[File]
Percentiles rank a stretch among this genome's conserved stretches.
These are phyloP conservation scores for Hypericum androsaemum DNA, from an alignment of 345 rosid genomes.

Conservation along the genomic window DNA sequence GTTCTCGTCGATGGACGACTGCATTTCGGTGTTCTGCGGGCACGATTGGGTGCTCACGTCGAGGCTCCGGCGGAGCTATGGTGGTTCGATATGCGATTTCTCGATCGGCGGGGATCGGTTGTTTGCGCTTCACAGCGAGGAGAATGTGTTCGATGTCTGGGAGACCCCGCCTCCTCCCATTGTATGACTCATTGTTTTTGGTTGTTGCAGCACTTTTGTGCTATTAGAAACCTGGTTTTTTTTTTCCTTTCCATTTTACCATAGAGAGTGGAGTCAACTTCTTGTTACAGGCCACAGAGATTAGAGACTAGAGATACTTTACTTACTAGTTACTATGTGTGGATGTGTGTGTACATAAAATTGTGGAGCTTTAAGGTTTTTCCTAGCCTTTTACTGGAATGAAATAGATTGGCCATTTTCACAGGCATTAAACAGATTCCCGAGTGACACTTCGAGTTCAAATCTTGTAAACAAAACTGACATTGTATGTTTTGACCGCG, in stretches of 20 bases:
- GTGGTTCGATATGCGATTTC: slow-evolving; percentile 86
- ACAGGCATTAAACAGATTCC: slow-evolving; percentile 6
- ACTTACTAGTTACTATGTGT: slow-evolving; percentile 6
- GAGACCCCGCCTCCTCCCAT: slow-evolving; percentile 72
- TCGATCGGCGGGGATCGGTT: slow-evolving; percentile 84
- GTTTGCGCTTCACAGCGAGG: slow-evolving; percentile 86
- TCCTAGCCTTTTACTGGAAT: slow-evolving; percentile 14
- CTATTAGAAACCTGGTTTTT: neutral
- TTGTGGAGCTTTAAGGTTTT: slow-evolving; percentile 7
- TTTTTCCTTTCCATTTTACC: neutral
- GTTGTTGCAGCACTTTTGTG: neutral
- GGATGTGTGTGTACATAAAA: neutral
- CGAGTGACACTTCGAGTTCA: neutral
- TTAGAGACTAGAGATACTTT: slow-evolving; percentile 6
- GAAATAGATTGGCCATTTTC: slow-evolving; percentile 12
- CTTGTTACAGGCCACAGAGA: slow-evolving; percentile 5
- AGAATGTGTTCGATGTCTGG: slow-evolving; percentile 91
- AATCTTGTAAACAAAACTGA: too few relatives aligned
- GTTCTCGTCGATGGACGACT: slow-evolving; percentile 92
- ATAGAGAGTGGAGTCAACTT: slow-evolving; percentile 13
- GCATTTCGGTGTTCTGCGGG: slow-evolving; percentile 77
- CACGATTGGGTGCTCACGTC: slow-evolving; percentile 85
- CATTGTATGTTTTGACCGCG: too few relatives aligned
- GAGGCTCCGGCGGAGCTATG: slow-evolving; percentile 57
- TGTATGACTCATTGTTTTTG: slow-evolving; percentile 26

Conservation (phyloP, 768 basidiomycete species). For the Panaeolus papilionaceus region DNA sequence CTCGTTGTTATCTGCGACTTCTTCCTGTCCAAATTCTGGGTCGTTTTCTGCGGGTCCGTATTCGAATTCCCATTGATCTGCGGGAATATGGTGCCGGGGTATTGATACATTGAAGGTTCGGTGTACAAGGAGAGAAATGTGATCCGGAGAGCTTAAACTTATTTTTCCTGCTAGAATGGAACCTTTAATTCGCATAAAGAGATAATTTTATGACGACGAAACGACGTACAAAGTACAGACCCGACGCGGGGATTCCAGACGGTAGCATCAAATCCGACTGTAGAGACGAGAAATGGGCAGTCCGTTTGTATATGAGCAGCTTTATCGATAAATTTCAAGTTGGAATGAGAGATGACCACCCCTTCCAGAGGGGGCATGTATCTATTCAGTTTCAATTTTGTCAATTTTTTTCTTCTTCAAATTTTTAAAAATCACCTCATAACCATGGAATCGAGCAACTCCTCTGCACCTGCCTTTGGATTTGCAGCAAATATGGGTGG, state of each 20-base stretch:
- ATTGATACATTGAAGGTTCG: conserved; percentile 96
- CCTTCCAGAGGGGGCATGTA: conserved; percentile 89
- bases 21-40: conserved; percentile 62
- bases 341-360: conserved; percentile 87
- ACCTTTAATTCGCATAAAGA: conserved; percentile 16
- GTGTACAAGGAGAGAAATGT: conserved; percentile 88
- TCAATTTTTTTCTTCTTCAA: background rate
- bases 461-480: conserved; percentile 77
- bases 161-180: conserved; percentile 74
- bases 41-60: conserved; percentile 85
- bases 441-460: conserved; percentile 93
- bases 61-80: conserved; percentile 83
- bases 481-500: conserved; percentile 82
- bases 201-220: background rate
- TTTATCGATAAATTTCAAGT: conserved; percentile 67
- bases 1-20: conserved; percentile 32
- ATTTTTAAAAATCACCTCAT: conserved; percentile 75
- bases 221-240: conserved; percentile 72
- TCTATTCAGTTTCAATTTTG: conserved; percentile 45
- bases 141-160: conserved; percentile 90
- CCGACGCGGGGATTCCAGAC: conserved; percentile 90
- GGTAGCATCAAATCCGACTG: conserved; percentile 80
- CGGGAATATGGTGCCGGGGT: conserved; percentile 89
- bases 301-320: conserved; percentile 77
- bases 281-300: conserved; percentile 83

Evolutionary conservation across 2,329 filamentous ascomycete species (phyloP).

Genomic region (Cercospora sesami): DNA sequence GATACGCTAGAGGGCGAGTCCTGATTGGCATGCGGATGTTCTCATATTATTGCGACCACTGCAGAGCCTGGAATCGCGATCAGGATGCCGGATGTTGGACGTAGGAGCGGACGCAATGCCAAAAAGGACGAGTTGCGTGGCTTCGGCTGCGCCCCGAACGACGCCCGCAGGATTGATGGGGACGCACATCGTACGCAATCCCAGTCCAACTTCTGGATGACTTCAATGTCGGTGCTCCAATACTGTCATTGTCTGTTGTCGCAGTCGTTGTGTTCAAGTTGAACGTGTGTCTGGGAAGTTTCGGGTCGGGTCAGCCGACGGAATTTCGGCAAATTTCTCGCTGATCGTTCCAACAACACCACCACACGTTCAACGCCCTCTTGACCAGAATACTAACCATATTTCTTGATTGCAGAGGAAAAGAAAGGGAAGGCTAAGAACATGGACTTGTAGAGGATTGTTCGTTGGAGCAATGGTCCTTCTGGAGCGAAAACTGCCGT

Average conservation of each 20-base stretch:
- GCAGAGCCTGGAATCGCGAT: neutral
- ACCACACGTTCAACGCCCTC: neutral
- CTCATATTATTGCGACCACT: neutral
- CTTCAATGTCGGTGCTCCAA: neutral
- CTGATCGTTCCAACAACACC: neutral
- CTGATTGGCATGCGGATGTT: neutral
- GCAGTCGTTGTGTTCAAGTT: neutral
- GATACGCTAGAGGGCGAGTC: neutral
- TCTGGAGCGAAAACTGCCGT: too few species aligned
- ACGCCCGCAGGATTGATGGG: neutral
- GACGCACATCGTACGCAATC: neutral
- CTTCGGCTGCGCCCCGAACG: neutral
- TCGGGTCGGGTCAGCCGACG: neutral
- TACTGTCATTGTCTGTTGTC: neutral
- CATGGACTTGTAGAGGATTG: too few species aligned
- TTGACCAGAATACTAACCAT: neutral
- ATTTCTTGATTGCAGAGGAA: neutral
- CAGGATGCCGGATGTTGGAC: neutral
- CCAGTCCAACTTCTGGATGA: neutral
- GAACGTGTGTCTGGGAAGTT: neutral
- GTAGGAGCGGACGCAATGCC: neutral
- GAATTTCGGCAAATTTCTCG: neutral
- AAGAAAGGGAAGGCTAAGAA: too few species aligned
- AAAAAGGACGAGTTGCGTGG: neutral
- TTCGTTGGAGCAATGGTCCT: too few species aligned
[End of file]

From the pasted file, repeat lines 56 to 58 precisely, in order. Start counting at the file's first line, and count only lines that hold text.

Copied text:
Genomic region (Cercospora sesami): DNA sequence GATACGCTAGAGGGCGAGTCCTGATTGGCATGCGGATGTTCTCATATTATTGCGACCACTGCAGAGCCTGGAATCGCGATCAGGATGCCGGATGTTGGACGTAGGAGCGGACGCAATGCCAAAAAGGACGAGTTGCGTGGCTTCGGCTGCGCCCCGAACGACGCCCGCAGGATTGATGGGGACGCACATCGTACGCAATCCCAGTCCAACTTCTGGATGACTTCAATGTCGGTGCTCCAATACTGTCATTGTCTGTTGTCGCAGTCGTTGTGTTCAAGTTGAACGTGTGTCTGGGAAGTTTCGGGTCGGGTCAGCCGACGGAATTTCGGCAAATTTCTCGCTGATCGTTCCAACAACACCACCACACGTTCAACGCCCTCTTGACCAGAATACTAACCATATTTCTTGATTGCAGAGGAAAAGAAAGGGAAGGCTAAGAACATGGACTTGTAGAGGATTGTTCGTTGGAGCAATGGTCCTTCTGGAGCGAAAACTGCCGT

Average conservation of each 20-base stretch:
- GCAGAGCCTGGAATCGCGAT: neutral